Adaptability Will be Essential for Churches Planning Christmas Celebrations in 2020
Church staff throughout the nation are preparing for the 2020 Christmas season with both hope and uncertainty as a rising tide of coronavirus infections threatens to affect in-person gatherings in many states and communities.
The number of COVID-19 cases reported to the U.S. Centers for Disease Control and Prevention (CDC) crossed the 11 million mark in mid-November and continues climbing. With community health and safety in mind, several states have tightened restrictions in hopes of slowing COVID positivity rates before the approaching holidays. These include limiting indoor social gatherings, requiring people to wear masks, and moving schools to remote instruction. Some cities and counties have enacted stricter mandates.
Measures churches introduced earlier this year for in-person activities to reduce the spread of COVID-19 will continue to serve them through the holidays. These include increasing the number of in-person services, offering online worship services, enhancing sanitation, wearing masks, practicing social distancing, and taking other steps to protect people from getting sick.
Preparing for Christmas services and other outreach events may require additional creativity, due to the uncertainty of what COVID-19 may bring. This is true, whether your church is planning for in-person, remote, or a hybrid blend of services. It may be useful to develop not only a Plan B, but also Plans C and D. Consider folding the following into your plans:
1. Watch infection rates. Conditions are changing rapidly. It’s a good idea to keep a close eye on your county’s COVID-19 infection rates and hospital ICU bed availability. Watching the trends may place you on notice to limit attendance at future gatherings, move worship services online, or offer a blend of both options.
3. Communicate with health officials. State and local health officials are your best source for information about efforts to control the spread of coronavirus within the community. Contact your county health department if you have questions about COVID-19 and to discuss ideas your ministry has on how to safely do Christmas services, outreach efforts, or other events.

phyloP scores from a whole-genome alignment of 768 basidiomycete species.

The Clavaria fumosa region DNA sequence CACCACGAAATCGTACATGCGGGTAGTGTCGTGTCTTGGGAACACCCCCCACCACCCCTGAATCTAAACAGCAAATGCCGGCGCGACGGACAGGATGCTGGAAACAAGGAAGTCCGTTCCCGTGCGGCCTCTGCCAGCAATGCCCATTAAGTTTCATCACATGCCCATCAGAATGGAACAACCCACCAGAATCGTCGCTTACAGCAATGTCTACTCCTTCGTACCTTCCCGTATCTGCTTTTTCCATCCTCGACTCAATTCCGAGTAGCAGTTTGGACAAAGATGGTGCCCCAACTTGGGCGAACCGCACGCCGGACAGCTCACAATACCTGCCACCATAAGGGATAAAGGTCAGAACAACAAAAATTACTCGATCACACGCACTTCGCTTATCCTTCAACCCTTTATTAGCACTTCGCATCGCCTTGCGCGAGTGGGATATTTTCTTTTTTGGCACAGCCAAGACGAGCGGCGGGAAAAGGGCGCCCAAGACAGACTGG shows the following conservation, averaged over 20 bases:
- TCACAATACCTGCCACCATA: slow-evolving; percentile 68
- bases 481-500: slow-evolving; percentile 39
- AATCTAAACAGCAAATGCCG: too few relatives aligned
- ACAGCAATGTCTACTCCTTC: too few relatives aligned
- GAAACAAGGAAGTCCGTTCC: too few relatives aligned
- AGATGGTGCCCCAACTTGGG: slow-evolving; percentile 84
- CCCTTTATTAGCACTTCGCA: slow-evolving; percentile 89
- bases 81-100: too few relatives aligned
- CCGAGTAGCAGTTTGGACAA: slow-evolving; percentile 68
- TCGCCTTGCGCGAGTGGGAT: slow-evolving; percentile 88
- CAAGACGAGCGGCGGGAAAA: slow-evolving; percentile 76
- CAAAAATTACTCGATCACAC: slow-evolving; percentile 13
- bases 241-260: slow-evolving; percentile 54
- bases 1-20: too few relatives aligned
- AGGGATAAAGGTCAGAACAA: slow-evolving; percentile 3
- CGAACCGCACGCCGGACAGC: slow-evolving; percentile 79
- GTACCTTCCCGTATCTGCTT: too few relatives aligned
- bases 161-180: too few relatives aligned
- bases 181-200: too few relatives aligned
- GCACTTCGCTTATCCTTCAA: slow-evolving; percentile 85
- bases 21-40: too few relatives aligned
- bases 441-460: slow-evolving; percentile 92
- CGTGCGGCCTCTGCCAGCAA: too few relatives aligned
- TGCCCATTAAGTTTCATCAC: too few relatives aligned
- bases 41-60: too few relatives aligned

4. Expect staffing shortages. Planning for holiday staffing is not a new concept, as some employees or volunteers may travel out of town to be with family. Now, add the possibility that a few may have exposure to someone who has the coronavirus and will need to quarantine. Others may develop COVID-like symptoms and will need to stay at home until they’re tested and determined to be free of the virus. Make a list of how many staff and volunteers will be needed to perform the essential duties during the Christmas season. Then, double or triple that number. Have a roster available of staff and volunteers who are willing to be called in to help if others become ill or need to quarantine.
5. Evaluate employee vacation requests and travel plans. Communicate with your employees about staffing needs for the holiday season. Employees who travel out of state may be required to quarantine for 14 days before and after their trip, depending on each state’s guidelines. How would a 28-day absence affect your ministry? Could an employee work remotely while in quarantine due to personal travel?
6. Practice self-care. Be mindful that ministry leaders and staff aren’t immune to stress. You may feel pressured to perform at a high level, despite adverse conditions. Think about measures your planning team can take to simplify, pare back, and focus on the one key thing you wish to accomplish this season. Consider these tips to keep your heart at peace while planning for Christmas, and reach out for help if you feel overwhelmed.
If anything, 2020 has reminded us of the incredible grace and peace that God provides to those who trust in him. It’s encouraging to reflect on the simplicity of the first Christmas and the joy that accompanied Jesus’ birth, despite adverse conditions.
Consult these additional resources for practical guidance on ministry and outreach events amid COVID-19.
The information provided in this article is intended to be helpful, but it does not constitute legal advice and is not a substitute for the advice from a licensed attorney in your area. We strongly encourage you to regularly consult with a local attorney as part of your risk management program.
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